I was considered a troublemaker while in the hospital, I'm quite sure.<quoted text>
Remember everybody. You have right to challenge a notion. You have right to refuse drugs. Furthermore, you have right to ask about adverse effects without being treated like a troublemaker.
Finally, once you are a physician so many if us define our entire humanity upon that. I am soooooo much more than a former stinking MD. I am an artist, writer, fitness buff, father and simply a good human being. Even though medicine is still a remote past, I know that even 5 years from now it will be a foregone story. Many wasted years and sweat. Premed, MCAT, medical school and dikc-sucking to get those stupid "letters of recommendation". USMLE 1, 2, 3 and specialty boards. "Compliance training", coding courses, stupid stupid stupid teaching obligations where one truly can see how cutthroat it is and how I probably was myself are all things most people will not believe. Most of the work day spent dictating or dumping stuff on specialists and hospitalists.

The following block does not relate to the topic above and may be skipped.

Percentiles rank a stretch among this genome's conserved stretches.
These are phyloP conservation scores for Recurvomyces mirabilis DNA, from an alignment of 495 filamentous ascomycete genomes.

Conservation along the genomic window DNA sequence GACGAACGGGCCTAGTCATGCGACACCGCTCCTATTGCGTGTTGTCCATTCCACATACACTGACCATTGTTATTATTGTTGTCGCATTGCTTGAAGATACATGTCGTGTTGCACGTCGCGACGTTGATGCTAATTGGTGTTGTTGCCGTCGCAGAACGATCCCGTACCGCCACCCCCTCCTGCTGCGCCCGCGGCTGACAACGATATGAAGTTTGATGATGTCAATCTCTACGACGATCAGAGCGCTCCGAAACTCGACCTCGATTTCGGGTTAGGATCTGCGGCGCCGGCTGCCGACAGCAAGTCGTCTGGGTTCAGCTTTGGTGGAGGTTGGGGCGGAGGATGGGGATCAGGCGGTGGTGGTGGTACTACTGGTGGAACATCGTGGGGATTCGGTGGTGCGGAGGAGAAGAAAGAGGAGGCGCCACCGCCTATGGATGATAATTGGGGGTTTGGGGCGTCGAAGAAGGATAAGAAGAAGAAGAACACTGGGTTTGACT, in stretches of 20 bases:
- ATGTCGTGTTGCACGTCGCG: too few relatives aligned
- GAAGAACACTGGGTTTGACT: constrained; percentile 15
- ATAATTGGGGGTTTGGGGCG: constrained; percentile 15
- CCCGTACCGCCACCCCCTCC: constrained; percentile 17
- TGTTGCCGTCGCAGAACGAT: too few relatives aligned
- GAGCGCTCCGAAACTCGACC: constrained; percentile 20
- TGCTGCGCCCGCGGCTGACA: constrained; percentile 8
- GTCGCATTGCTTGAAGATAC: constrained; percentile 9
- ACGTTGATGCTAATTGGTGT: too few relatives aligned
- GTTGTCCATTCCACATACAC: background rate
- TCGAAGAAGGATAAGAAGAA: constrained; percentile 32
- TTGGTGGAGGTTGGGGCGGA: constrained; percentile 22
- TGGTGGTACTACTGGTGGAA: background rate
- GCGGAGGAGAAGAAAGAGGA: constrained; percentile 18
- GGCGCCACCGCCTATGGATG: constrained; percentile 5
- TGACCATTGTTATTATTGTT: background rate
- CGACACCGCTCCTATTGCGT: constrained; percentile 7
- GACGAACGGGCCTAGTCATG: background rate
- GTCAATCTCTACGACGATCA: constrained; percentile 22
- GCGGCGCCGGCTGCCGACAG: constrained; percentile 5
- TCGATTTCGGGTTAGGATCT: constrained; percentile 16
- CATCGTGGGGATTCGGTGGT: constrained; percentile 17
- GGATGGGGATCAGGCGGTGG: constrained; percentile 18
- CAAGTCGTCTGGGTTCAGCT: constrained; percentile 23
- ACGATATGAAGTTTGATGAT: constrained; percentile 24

Yes, I can totally understand you. I guess I'm blessed getting burned out early enough that I can still do something else without feeling bitter about it.
IMHO, the only people who still believe in the healthcare system are people who don't do any clinical work and tell others what and how to do things and the ones who just take the money and pass their pride the same place as their stools go.
To the ones who still believe healthcare is great, I say thanks, because there is and will be plenty jobs around. I guess as long as it creates jobs it doesn't matter what is done.
But it all depends on why you're admitted. If it's surgery, surgeons fix the problem, make sure the incisions are healing well and there's no infection, and then you're discharged.
If it's medical, it can be something very close to a nightmare.